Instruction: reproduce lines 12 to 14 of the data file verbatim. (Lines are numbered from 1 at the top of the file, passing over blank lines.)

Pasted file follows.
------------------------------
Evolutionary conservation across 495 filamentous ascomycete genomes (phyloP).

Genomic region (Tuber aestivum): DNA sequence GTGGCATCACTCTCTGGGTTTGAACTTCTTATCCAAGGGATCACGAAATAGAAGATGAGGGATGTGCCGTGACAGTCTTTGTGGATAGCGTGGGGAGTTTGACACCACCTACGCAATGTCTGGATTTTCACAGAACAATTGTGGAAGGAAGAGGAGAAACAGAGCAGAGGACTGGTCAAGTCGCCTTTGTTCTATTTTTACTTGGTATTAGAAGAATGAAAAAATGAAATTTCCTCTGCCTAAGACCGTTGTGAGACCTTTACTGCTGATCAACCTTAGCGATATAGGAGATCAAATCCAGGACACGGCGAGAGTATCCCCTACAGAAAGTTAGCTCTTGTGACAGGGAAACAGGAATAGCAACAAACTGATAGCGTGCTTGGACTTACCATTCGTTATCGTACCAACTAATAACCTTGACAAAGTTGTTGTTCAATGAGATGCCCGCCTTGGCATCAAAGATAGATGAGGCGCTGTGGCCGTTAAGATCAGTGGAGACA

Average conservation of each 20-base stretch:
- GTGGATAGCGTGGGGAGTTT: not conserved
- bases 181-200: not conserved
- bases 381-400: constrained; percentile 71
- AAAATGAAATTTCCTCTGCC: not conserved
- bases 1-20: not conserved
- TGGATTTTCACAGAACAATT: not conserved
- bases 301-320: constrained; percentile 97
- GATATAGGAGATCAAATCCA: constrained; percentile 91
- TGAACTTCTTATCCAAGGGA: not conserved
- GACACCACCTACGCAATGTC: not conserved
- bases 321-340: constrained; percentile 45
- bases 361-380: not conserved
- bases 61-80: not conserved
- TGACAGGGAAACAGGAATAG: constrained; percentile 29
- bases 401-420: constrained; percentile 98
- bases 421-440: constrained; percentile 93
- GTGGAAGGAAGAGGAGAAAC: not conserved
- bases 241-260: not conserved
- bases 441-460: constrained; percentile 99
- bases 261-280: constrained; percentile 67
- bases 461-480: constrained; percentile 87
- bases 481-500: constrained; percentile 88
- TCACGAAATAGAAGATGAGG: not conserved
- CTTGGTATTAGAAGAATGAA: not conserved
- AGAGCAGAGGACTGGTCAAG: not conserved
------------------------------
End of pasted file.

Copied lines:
- TGAACTTCTTATCCAAGGGA: not conserved
- GACACCACCTACGCAATGTC: not conserved
- bases 321-340: constrained; percentile 45